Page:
The Mourning Project: One Day II

This 24 x 48” version of The Mourning Project:  One Day features 63 pairs of handmade baby booties, one little elegy for each child lost before their first birthday every day in the US.  It is a tiny portion of the 20,000 pairs we are collecting from makers all over the world to draw attention to the infant mortality rate in this country.

This version of the project will be at the Norfolk D’Art Center in Norfolk, VA for their Materials II exhibition, from October 10th, 2020-November 7th, 2020.  Opening reception is Thursday, October 15 from 5:30-7:30 pm.  The awards will be announced on Facebook Live, so stay tuned!

TMP makers–do you see your booties below?  If not, check out the online installation by clicking here.  Thank you to all who have contributed to save the lives of our most vulnerable citizens.  Join us by submitting your booties today.


The Mourning Project: One Day II
The Mourning Project: One Day II, detail 1
The Mourning Project: One Day II, detail 2
Little Elegies, first installation of The Mourning Project

Little Elegies, first installation of The Mourning Project

The Mourning Project is a huge community fiber art project to collect 20,000 handmade baby booties, one for each American infant who dies before her first birthday every year.  The US has the worst infant mortality rate in the developed world.  This project seeks to educate the makers and viewers about the issue, and start a discussion on how we can address this as a country.

The YWCA of Southern Arizona hosted the first installation of The Mourning Project, Little Elegies, April 2019 in Tucson.  By this time makers contribute over 3,000 pairs of handmade baby shoes.  These are some images of the first exhibition.  Future installations will vary by venue as more makers donate booties.

A rare view of the full installation with clouds (3,000 pairs of booties).


View of the first installation of The Mourning Project, at dusk.


This shot shows the bootie count as of Thursday evening. At takedown, it was 3,223.


detail of the the altar cloth, which is a collage of vintage hand-worked linens, over-dyed and stitched boro style.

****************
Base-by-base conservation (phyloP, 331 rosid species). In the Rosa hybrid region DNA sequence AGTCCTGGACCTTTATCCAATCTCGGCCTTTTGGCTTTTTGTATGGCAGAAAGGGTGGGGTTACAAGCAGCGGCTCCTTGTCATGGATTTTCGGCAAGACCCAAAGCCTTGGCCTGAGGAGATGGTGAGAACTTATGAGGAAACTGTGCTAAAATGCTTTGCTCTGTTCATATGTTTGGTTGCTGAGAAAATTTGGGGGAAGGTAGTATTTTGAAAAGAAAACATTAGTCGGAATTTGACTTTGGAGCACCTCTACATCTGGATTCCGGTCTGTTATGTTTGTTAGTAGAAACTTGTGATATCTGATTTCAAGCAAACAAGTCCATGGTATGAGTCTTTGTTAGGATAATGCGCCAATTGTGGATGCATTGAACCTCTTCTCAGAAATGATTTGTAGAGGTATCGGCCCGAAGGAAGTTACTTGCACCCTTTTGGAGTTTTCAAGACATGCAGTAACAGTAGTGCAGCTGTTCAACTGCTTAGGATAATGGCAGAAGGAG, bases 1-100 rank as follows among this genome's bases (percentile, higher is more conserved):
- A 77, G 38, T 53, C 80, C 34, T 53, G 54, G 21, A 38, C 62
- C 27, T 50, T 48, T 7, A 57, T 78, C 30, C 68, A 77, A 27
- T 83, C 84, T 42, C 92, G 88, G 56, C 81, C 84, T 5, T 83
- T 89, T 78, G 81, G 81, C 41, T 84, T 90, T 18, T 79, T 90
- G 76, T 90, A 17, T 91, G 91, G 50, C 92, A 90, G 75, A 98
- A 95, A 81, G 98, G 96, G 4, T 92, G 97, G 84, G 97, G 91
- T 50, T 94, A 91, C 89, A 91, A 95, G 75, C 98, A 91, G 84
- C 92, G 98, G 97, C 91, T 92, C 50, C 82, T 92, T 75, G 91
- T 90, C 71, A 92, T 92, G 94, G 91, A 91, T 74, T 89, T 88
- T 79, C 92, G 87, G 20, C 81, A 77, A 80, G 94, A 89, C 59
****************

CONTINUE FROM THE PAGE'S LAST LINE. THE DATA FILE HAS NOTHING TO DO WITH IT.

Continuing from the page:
first installation of The Mourning Project, detail


Several makers view the installation.


View of installation from the altar.


Attendees with signage from the installation. Signs educate viewers on the varied causes of infant mortality, and the solutions shown to address each cause.
‘Little Elegies,’ the First Exhibition of The Mourning Project, and the Bootie Haboob

‘Little Elegies,’ the First Exhibition of The Mourning Project, and the Bootie Haboob

Let’s just say it’s been a whirlwind…  It started with the installation, then the exhibition, meeting some of the local makers (two of my sisters flew in for the show), running the panel discussion, and finally, the de-installation.  Phew.  Here are some of the behind-the-scenes moments you might have missed…and did I mention the bootie haboob?

The Plan

This first exhibition, at the YWCA of Southern Arizona, was an outdoor installation.  (Note:  for reasons that will soon be clear, I am re-thinking any future outdoor installations).  Little Elegies would be in a large courtyard surrounded on three sides by brick and mortar, and on one side (the west side) with a steel security fence.

YWCA courtyard, in the rain.

I visited the site multiple times, at different times of day, measured, and carefully sketched out this installation plan:

Installation plan for the first exhibition of The Mourning Project.

The curve of the installation plan follows the curve of the fence.  The 8 foot fence runs all the way down to the cement floor, so no worries about packrats invading the installation and stealing booties (these are the things you must take into account in Arizona).  The forecast was negative for rain, and this being Tucson, you could pretty much depend on that anyway.  A few days before the installation, however, I realized I had not thought about the wind, or even worse:

A haboob.